Thanks for that reiteration of your last post. You did not, however, answer my question. Please re-read my question if you're interested in actual dialog. If you just want to say, "no it isn't," you've said that already twice.

Jacob said...

Dr. White on the interpretation of Scripture:
"The grammatical-historical method of interpretation is a means of guaranteeing that we are hearing what the text says, not what we want the text to say. This is a vitally important point, especially when it comes to the Scriptures. When reading secular texts we are not nearly as tempted to insert a foreign meaning into the words of the author, since it is rare that such a text would be given sufficient importance to warrant the effort. We naturally apply sound rules of interpretation to such documents since we are not at all threatened by the results. But when it comes to the text of the Bible, much more is at stake. But if we are consistent in our beliefs, and truly want to hear what the Scriptures are saying and not what we want them to say or feel they should say, we need to have a means of reading the text that does not allow us to slip our own thoughts into the text under the guise of interpretation. The Bible needs to say the same thing in each language, in each culture, in each context, or it cannot be the means of communicating the truth to us that Christians believe it to be. The grammatical-historical method allows us to be both honest and consistent with the text of the Bible.

The fundamental reason we must reject allegorical interpretation of the biblical text is really quite simple: it is unverifiable. That is, there is no possible way to determine that the results of using allegorical methodology have anything whatsoever to do with the actual meaning of the text. One man's allegorical understanding can have no compelling force upon the thinking of another, for that person may well see something completely different in the text. Since the means provided by human language to communicate meaning are by-passed in the allegorical method, there are no "safety nets" to keep one from wandering off into the most fanciful of "interpretations" of the text. Hence, the person who says "the allegorical meaning of this text is such and so" cannot claim the actual authority of the text for his interpretation, for the actual source of the interpretation is not the text itself but the mind of the interpreter. This is why we say there can be no compelling force to one's allegorical interpretation, for it is merely personal, and if anyone else accepts it, it is because they choose to trust the allegorical interpreter rather than the text itself. Allegorical interpretations can have no more authority than the one proclaiming them.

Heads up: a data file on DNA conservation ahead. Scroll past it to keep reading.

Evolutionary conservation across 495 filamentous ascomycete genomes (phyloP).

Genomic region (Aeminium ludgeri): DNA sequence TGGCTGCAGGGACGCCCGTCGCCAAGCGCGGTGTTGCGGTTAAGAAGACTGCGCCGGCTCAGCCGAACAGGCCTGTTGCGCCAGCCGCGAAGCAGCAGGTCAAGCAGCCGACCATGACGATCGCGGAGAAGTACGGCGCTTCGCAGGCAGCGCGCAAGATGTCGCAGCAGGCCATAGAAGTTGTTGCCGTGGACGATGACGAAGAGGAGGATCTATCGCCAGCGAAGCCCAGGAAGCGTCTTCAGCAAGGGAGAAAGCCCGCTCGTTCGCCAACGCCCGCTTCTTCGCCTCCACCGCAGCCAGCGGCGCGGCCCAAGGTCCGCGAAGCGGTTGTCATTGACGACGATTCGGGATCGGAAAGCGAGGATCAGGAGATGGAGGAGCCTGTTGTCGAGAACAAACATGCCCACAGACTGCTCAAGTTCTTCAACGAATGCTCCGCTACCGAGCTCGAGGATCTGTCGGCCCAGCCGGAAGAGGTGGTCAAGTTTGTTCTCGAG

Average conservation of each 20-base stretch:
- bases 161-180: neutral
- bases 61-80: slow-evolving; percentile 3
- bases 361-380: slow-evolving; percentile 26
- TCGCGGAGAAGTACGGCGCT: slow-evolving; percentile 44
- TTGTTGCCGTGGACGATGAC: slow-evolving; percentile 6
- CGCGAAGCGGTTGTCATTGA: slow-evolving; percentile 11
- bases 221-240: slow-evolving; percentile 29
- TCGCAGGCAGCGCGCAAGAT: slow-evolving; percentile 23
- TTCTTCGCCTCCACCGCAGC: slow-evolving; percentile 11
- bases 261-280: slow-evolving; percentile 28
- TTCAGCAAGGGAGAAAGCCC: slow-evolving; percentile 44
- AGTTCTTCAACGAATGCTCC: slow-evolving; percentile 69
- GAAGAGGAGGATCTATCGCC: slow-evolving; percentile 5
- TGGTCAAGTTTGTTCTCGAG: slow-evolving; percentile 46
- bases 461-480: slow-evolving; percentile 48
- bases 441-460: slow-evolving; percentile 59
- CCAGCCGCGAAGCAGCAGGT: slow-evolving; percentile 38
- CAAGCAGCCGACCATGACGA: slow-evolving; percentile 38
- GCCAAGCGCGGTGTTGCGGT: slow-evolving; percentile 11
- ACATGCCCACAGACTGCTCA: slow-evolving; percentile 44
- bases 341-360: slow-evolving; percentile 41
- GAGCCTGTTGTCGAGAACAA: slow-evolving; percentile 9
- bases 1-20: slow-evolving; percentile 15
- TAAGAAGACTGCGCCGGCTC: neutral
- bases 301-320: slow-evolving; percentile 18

(continued...)

Jacob said...

(continued...)

When applied to the biblical text such a methodology is devastating. The authority of the text is destroyed. No allegorical interpreter can honestly say, "The Word of God says," for in reality, the Word of God has been replaced with the more or less fanciful thoughts of the interpreter himself. The Christian doctrine of inspiration sets the Christian Scriptures apart from all other claimed divine revelations in that Christians believe the Scriptures are God-breathed. This means the written word communicates to us infallibly the very speaking of God in a miraculously personal manner (Matthew 22:31). The authority of the Word is not based upon the interpreter but upon the inspired text itself. The message of the written Word is the same through the course of time. Without this affirmation, the Word becomes a purely subjective document, incapable of communicating divine truth with certainty.